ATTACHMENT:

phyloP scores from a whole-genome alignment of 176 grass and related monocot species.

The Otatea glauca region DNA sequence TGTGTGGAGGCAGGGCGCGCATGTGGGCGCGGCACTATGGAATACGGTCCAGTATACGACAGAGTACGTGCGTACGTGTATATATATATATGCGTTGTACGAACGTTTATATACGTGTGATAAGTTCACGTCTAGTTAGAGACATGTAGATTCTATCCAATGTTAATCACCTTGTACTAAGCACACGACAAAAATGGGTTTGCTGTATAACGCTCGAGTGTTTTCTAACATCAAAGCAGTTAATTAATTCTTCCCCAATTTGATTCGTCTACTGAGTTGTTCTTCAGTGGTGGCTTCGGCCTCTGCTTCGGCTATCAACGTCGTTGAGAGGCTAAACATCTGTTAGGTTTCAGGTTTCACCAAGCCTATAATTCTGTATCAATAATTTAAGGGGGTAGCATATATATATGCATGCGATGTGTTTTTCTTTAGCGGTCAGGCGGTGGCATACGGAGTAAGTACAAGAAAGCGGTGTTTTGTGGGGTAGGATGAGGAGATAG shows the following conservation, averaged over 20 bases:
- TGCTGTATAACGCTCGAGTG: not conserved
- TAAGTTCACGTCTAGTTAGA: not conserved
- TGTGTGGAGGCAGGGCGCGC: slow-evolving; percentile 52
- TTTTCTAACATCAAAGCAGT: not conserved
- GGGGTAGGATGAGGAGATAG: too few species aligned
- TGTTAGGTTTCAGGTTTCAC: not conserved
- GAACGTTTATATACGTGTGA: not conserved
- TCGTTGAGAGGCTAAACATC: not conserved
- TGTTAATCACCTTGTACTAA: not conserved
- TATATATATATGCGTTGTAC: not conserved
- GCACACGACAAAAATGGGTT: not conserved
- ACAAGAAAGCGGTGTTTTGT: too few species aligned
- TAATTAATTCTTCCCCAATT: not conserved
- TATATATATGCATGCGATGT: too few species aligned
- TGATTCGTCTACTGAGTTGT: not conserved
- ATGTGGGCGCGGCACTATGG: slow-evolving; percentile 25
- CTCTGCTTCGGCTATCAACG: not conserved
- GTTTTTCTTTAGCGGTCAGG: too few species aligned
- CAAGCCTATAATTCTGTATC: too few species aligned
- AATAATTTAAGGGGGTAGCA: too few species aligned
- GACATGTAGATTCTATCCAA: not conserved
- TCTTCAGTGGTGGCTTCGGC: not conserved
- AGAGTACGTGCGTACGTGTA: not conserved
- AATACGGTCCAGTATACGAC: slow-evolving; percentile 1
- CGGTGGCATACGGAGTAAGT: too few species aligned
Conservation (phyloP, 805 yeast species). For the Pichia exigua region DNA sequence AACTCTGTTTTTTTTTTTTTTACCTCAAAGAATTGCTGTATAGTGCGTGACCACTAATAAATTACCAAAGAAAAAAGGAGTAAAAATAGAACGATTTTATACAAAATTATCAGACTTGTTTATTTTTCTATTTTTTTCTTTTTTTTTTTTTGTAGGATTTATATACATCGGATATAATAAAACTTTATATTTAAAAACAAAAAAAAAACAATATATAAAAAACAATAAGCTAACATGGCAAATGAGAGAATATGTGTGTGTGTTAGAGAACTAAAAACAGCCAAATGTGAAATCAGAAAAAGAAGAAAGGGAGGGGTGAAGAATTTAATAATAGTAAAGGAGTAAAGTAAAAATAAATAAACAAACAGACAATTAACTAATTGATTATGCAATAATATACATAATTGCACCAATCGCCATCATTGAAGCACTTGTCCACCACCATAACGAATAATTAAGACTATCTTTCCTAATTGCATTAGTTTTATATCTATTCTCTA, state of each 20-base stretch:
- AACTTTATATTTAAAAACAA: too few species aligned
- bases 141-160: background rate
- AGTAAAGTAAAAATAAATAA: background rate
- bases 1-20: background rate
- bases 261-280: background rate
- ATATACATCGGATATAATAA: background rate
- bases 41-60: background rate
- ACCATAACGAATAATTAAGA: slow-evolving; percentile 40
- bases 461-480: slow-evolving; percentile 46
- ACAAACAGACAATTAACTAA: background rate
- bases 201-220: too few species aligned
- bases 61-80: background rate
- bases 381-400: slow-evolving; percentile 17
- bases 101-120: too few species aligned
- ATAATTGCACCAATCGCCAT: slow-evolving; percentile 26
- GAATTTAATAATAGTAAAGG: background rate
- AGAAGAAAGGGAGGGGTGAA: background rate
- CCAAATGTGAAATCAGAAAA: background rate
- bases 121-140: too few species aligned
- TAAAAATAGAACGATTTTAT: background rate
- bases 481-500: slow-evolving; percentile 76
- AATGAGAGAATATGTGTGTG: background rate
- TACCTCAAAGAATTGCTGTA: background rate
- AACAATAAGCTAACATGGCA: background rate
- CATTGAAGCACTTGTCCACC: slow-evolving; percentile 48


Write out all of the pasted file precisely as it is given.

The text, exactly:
phyloP scores from a whole-genome alignment of 176 grass and related monocot species.

The Otatea glauca region DNA sequence TGTGTGGAGGCAGGGCGCGCATGTGGGCGCGGCACTATGGAATACGGTCCAGTATACGACAGAGTACGTGCGTACGTGTATATATATATATGCGTTGTACGAACGTTTATATACGTGTGATAAGTTCACGTCTAGTTAGAGACATGTAGATTCTATCCAATGTTAATCACCTTGTACTAAGCACACGACAAAAATGGGTTTGCTGTATAACGCTCGAGTGTTTTCTAACATCAAAGCAGTTAATTAATTCTTCCCCAATTTGATTCGTCTACTGAGTTGTTCTTCAGTGGTGGCTTCGGCCTCTGCTTCGGCTATCAACGTCGTTGAGAGGCTAAACATCTGTTAGGTTTCAGGTTTCACCAAGCCTATAATTCTGTATCAATAATTTAAGGGGGTAGCATATATATATGCATGCGATGTGTTTTTCTTTAGCGGTCAGGCGGTGGCATACGGAGTAAGTACAAGAAAGCGGTGTTTTGTGGGGTAGGATGAGGAGATAG shows the following conservation, averaged over 20 bases:
- TGCTGTATAACGCTCGAGTG: not conserved
- TAAGTTCACGTCTAGTTAGA: not conserved
- TGTGTGGAGGCAGGGCGCGC: slow-evolving; percentile 52
- TTTTCTAACATCAAAGCAGT: not conserved
- GGGGTAGGATGAGGAGATAG: too few species aligned
- TGTTAGGTTTCAGGTTTCAC: not conserved
- GAACGTTTATATACGTGTGA: not conserved
- TCGTTGAGAGGCTAAACATC: not conserved
- TGTTAATCACCTTGTACTAA: not conserved
- TATATATATATGCGTTGTAC: not conserved
- GCACACGACAAAAATGGGTT: not conserved
- ACAAGAAAGCGGTGTTTTGT: too few species aligned
- TAATTAATTCTTCCCCAATT: not conserved
- TATATATATGCATGCGATGT: too few species aligned
- TGATTCGTCTACTGAGTTGT: not conserved
- ATGTGGGCGCGGCACTATGG: slow-evolving; percentile 25
- CTCTGCTTCGGCTATCAACG: not conserved
- GTTTTTCTTTAGCGGTCAGG: too few species aligned
- CAAGCCTATAATTCTGTATC: too few species aligned
- AATAATTTAAGGGGGTAGCA: too few species aligned
- GACATGTAGATTCTATCCAA: not conserved
- TCTTCAGTGGTGGCTTCGGC: not conserved
- AGAGTACGTGCGTACGTGTA: not conserved
- AATACGGTCCAGTATACGAC: slow-evolving; percentile 1
- CGGTGGCATACGGAGTAAGT: too few species aligned
Conservation (phyloP, 805 yeast species). For the Pichia exigua region DNA sequence AACTCTGTTTTTTTTTTTTTTACCTCAAAGAATTGCTGTATAGTGCGTGACCACTAATAAATTACCAAAGAAAAAAGGAGTAAAAATAGAACGATTTTATACAAAATTATCAGACTTGTTTATTTTTCTATTTTTTTCTTTTTTTTTTTTTGTAGGATTTATATACATCGGATATAATAAAACTTTATATTTAAAAACAAAAAAAAAACAATATATAAAAAACAATAAGCTAACATGGCAAATGAGAGAATATGTGTGTGTGTTAGAGAACTAAAAACAGCCAAATGTGAAATCAGAAAAAGAAGAAAGGGAGGGGTGAAGAATTTAATAATAGTAAAGGAGTAAAGTAAAAATAAATAAACAAACAGACAATTAACTAATTGATTATGCAATAATATACATAATTGCACCAATCGCCATCATTGAAGCACTTGTCCACCACCATAACGAATAATTAAGACTATCTTTCCTAATTGCATTAGTTTTATATCTATTCTCTA, state of each 20-base stretch:
- AACTTTATATTTAAAAACAA: too few species aligned
- bases 141-160: background rate
- AGTAAAGTAAAAATAAATAA: background rate
- bases 1-20: background rate
- bases 261-280: background rate
- ATATACATCGGATATAATAA: background rate
- bases 41-60: background rate
- ACCATAACGAATAATTAAGA: slow-evolving; percentile 40
- bases 461-480: slow-evolving; percentile 46
- ACAAACAGACAATTAACTAA: background rate
- bases 201-220: too few species aligned
- bases 61-80: background rate
- bases 381-400: slow-evolving; percentile 17
- bases 101-120: too few species aligned
- ATAATTGCACCAATCGCCAT: slow-evolving; percentile 26
- GAATTTAATAATAGTAAAGG: background rate
- AGAAGAAAGGGAGGGGTGAA: background rate
- CCAAATGTGAAATCAGAAAA: background rate
- bases 121-140: too few species aligned
- TAAAAATAGAACGATTTTAT: background rate
- bases 481-500: slow-evolving; percentile 76
- AATGAGAGAATATGTGTGTG: background rate
- TACCTCAAAGAATTGCTGTA: background rate
- AACAATAAGCTAACATGGCA: background rate
- CATTGAAGCACTTGTCCACC: slow-evolving; percentile 48